How to help your kids chose the learning styles that will work for them


Have you ever asked for directions? Which do you find easiest to follow – a map detailing the route, a verbal explanation or simply writing down the directions given? The option you choose will depend on your learning style. You might be a visual, auditory or kinesthetic (touch and movement) learner.

Understanding and utilising a child’s personal primary learning style has been shown, by extensive research, to improve academic and social performance.

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Your little one has an innate need to learn. His brain is wired to seek excitement, stimulation and learning experiences. But how he processes these experiences depends, to some extent, on his preferred learning style. He may be quick to notice visual cues, like facial expressions, colours, postures and visual patterns, which would make him a visual learner. He may love to listen to stories, music and conversation, so he’s an auditory learner. And he may be drawn to touch and explore things with his hands or through movement of his body, which would make him a tactile or kinesthetic learner.

How you can identify your child’s learning style

While still a baby and toddler, the best method is to observe your child’s preferences. Most children use a combination of learning styles, but one will be prominent.

The auditory learner

  • Loves to babble and be talked to.
  • Starts speaking early.
  • Uses a wide vocabulary and is talkative.
  • Loves to listen to songs and sing.
  • Loves using imagination and participating in dramatic play.
  • Prefers quality rather than quantity interactions with friends.
  • Will select one friend at a time to enjoy.
  • Will listen to and share stories with his friend.
  • Enjoys the storyline over pictures in books.

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Help your auditory learner thrive:

  • Play musical instruments together.
  • Sing and listen to songs and audiobooks.
  • Engage in one-on-one conversation – listen and tell.

The following will help him to learn best:

  • Grab his attention by telling him to touch his listening ears.
  • Add imaginative elements or names for additional fun and focus.
  • Explain things to him through words.
  • Allow him to repeat instructions or information out loud.
  • Some enjoy a little background music and others a quiet space to learn.

The kinesthetic learner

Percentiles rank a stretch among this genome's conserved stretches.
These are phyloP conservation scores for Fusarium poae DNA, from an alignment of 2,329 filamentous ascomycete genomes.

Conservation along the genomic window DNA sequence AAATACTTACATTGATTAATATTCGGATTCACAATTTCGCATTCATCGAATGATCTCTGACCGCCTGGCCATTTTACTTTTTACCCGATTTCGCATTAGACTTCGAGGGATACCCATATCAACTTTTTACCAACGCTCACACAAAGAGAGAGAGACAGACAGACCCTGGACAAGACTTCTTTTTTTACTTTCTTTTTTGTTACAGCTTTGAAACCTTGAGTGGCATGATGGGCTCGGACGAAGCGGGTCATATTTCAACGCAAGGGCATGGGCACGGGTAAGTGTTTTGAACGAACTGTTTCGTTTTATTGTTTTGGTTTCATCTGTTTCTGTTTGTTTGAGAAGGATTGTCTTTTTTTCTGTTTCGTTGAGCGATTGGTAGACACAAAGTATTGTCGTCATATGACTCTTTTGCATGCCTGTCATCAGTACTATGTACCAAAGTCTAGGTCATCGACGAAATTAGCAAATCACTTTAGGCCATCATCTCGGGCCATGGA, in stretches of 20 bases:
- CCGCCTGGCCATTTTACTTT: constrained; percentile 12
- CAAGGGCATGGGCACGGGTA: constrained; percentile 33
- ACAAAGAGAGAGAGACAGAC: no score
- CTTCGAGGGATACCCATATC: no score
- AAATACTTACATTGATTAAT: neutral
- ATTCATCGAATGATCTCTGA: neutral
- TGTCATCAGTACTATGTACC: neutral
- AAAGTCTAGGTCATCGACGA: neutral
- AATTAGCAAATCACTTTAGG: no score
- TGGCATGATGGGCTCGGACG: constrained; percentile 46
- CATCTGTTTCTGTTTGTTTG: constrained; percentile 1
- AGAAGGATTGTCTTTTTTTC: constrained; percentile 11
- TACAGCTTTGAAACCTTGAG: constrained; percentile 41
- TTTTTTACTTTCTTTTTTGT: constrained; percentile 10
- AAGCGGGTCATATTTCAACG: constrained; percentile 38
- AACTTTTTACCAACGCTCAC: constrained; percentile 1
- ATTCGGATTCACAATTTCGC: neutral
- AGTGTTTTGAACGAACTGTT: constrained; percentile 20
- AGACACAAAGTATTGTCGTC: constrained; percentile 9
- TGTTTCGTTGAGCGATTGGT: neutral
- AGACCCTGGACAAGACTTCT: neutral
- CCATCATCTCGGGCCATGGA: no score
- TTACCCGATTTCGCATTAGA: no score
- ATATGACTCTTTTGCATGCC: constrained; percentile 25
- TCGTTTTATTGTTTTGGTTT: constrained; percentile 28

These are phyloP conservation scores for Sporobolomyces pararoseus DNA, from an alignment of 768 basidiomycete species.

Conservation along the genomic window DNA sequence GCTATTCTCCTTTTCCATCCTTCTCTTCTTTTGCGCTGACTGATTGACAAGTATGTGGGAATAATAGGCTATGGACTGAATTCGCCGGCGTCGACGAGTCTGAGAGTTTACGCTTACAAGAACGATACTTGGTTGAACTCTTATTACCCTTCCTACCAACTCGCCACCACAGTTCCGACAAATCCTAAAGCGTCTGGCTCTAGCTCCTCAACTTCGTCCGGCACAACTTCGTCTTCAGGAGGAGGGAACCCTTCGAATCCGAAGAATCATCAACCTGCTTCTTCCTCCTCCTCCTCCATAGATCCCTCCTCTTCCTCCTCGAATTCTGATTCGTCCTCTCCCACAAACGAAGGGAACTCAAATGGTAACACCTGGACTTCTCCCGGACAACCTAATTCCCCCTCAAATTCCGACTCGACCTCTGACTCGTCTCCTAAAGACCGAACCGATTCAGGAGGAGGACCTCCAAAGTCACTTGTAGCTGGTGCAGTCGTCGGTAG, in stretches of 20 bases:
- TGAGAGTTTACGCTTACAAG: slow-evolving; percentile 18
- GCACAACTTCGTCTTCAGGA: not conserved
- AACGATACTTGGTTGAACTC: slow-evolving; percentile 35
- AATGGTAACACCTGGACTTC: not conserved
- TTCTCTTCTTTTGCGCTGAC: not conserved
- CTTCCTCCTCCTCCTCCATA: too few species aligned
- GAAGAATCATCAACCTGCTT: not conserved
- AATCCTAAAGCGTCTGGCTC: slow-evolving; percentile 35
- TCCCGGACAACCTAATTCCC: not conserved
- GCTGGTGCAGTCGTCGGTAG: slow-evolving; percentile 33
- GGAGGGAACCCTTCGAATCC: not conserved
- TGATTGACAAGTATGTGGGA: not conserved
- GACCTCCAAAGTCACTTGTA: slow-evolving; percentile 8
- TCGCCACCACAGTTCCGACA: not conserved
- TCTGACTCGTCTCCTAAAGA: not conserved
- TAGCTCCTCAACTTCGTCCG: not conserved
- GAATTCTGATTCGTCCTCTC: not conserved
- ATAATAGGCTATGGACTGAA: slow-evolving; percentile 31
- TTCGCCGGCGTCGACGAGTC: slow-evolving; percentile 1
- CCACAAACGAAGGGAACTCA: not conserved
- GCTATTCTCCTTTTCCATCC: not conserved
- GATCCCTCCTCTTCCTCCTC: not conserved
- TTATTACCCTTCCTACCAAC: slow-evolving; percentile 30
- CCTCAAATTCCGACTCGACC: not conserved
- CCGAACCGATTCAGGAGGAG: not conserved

• Loves to touch and be touched.
  • Enjoys cuddles.
  • Loves social settings to get active with others and play in groups.
  • Is particular about clothes and will complain if they affect his skin.
  • Likes active interests such as playing drums, dancing and participating in sports.

Help your kinesthetic learner thrive:

  • Make an opaque sensory bag with drawstring.
  • Fill it with differently textured items. Let him dip into it and delight in exploring with his hands.
  • Play rough-and-tumble and hugging games.
  • Visit the park for rides on the see-saw and merry-go-round.
  • Dance with him.

The following will help him to learn best:

  • Hold his hand and look him in the eye when you speak.
  • Let him work things out by using his hands.
  • Allow him to walk about or use body actions while reciting information.
  • Use role-play to learn.

The visual learner

  • Cares for his possessions.
  • Gives lots of thought to choosing clothes for the day
  • Likes to order his toys in a neat arrangement.
  • Becomes distressed when toys are placed in a different order or out of place.
  • Enjoys his own company.
  • How others look, move, or what they wear will attract or upset him.
  • Enjoys books and visual arts.
  • Tends to pay attention to details.

Help your visual learner thrive:

  • Play mirror games by pulling faces and putting on face paint.
  • Take walks to look for patterns and colours in the garden or room.
  • Sit face to face and look at each other’s features.
  • Page through books with vivid illustrations and describe and discuss them.

The following will help him to learn best:

  • Demonstrate things while he watches you.
  • Spend time looking at pictures.
  • Use images more than speech.
  • Video clips, theatre productions and role play are good learning methods.

Keeping a balance

Grow your child’s learning skills by promoting his learning style, but remember that multisensory learning is important to every child. Be careful not to neglect the other senses when learning, because learning styles may change with time. Monitor your child and help him adjust and manage himself as he grows.



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